|Metropolitan Museum of Art|
One year ago, on Aug. 4, 2020, 2,750 tons of ammonium nitrate improperly stored at the port of Beirut, Lebanon, exploded, killing at least 214 people, injuring more than 6,000, and forcing hundreds of thousands from their homes.
The world saw that video of a bride’s wedding portrait session interrupted by a shock wave just as the camera zoomed in on her bouquet, dramatizing the horror of the blast.
If you’d already forgotten, don’t feel bad. It’s been a busy year. A lethal pandemic killed 600,000 Americans. The federal government reaction was initially botched, precious months squandered. A bitter, divisive election which Donald Trump tried to baldly steal, summoning a mob to Washington and setting it on the Capitol. A third of the country refusing to take basic steps to combat the COVID plague. We have our own woes.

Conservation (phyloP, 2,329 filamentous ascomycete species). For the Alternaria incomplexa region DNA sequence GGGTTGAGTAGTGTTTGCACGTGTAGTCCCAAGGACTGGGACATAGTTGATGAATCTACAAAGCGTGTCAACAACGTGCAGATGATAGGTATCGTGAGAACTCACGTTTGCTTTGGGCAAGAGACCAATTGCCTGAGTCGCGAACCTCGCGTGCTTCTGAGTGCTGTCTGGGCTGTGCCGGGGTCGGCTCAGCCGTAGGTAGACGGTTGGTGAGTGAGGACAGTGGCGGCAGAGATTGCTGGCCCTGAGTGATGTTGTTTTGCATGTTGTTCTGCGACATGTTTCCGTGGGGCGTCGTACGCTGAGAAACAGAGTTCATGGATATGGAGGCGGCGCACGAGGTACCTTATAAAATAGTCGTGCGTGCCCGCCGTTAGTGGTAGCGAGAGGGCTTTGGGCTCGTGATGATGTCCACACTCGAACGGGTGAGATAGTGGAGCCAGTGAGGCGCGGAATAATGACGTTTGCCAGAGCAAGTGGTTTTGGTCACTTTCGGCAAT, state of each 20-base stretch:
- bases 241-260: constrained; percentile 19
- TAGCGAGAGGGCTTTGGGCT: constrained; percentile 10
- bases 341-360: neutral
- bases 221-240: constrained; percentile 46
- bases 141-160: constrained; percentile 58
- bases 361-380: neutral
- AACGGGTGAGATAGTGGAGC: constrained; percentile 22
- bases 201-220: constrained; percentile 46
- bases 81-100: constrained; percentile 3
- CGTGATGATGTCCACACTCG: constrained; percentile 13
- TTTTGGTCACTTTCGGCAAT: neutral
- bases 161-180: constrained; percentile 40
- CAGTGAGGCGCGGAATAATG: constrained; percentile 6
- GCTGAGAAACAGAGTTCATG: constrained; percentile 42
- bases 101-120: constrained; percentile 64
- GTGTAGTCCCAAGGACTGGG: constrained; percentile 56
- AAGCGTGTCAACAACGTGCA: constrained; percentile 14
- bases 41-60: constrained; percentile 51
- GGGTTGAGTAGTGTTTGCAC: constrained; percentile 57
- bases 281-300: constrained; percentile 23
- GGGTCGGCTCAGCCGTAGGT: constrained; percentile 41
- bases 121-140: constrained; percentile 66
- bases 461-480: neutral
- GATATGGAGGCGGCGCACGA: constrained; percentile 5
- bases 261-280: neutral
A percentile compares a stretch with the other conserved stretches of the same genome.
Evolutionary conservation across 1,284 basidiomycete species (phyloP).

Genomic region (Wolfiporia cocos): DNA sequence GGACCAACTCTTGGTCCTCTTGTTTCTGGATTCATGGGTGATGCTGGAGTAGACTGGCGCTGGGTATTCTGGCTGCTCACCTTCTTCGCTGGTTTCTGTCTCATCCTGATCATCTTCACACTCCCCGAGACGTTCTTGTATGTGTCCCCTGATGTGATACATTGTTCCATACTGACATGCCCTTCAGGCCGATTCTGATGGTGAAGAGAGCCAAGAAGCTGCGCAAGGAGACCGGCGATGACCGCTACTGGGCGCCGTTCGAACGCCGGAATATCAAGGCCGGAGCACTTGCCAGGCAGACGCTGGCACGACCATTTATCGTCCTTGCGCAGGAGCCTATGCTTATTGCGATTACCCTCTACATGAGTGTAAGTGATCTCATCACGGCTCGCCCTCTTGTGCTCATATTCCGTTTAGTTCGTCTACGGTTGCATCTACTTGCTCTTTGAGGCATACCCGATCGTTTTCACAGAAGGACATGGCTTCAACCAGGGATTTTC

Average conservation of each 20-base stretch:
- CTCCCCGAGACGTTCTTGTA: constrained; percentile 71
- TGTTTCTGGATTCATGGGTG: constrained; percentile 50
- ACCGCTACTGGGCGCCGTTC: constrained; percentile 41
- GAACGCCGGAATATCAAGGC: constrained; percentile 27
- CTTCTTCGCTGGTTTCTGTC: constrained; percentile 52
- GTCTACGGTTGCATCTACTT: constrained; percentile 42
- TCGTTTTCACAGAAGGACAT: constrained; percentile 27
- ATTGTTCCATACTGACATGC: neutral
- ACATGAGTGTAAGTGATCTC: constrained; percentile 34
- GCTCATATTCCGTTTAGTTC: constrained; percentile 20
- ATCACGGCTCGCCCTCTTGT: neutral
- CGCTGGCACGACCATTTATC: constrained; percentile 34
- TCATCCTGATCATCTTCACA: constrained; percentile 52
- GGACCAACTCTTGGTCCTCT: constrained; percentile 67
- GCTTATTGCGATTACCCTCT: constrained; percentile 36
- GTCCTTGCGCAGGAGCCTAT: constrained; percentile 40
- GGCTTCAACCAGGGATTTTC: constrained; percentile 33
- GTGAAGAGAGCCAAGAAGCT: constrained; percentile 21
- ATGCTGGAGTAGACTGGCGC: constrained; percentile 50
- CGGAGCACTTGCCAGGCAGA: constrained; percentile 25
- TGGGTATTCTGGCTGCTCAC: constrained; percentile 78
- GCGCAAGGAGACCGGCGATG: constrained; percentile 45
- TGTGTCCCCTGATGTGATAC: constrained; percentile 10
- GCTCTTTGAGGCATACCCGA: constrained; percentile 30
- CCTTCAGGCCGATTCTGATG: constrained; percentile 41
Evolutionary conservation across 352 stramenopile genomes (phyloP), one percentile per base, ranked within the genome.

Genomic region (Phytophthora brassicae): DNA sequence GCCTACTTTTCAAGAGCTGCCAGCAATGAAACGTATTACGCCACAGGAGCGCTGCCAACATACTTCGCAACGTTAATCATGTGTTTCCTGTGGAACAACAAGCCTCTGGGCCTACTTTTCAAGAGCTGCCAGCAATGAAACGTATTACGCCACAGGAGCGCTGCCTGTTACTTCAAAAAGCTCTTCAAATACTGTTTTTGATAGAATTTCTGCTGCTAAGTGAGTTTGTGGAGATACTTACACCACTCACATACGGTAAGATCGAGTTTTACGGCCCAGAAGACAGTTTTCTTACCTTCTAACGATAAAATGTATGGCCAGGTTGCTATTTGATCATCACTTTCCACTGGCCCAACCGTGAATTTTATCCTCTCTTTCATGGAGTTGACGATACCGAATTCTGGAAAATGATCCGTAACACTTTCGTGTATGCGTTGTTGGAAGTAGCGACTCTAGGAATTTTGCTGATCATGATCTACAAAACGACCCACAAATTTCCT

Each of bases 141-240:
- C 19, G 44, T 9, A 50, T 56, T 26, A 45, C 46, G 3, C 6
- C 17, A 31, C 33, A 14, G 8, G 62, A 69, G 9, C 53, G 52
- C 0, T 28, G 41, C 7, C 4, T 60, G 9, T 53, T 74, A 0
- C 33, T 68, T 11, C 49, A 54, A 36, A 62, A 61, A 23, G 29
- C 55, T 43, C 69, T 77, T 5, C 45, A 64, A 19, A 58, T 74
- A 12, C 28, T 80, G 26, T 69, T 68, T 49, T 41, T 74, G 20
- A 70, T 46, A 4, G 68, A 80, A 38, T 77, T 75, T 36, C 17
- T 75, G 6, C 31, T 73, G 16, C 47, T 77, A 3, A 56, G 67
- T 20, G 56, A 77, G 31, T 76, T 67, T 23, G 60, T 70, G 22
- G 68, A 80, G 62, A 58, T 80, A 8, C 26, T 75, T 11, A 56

But there is a connection between the aftermath of the explosion in Beirut and our growing crisis here, one important to understand. Because we are on the same path to becoming a broken country, like Lebanon. Just as the claim of voter security is being used to corrupt our electoral system, so the goal of being a “great” country is used to erode our greatness and make us ordinary, the usual tinpot dystopia fighting each other over scraps. The world is filled with them, from Haiti to Brazil to Russia to Myanmar. We see what happens to failed states, where accountability has no place.
After the blast in Lebanon, what happened in one year? Investigations? Hearings? Charges? Trials? Convictions?
Nothing. No explanation for why the ammonium nitrate — the same material Timothy McVeigh used to blow up the Murrah Federal Building — was stored unsafely near residential neighborhoods. No accountability. They aren’t sure exactly how many people died. Nobody has even bothered to clean up the wreckage.
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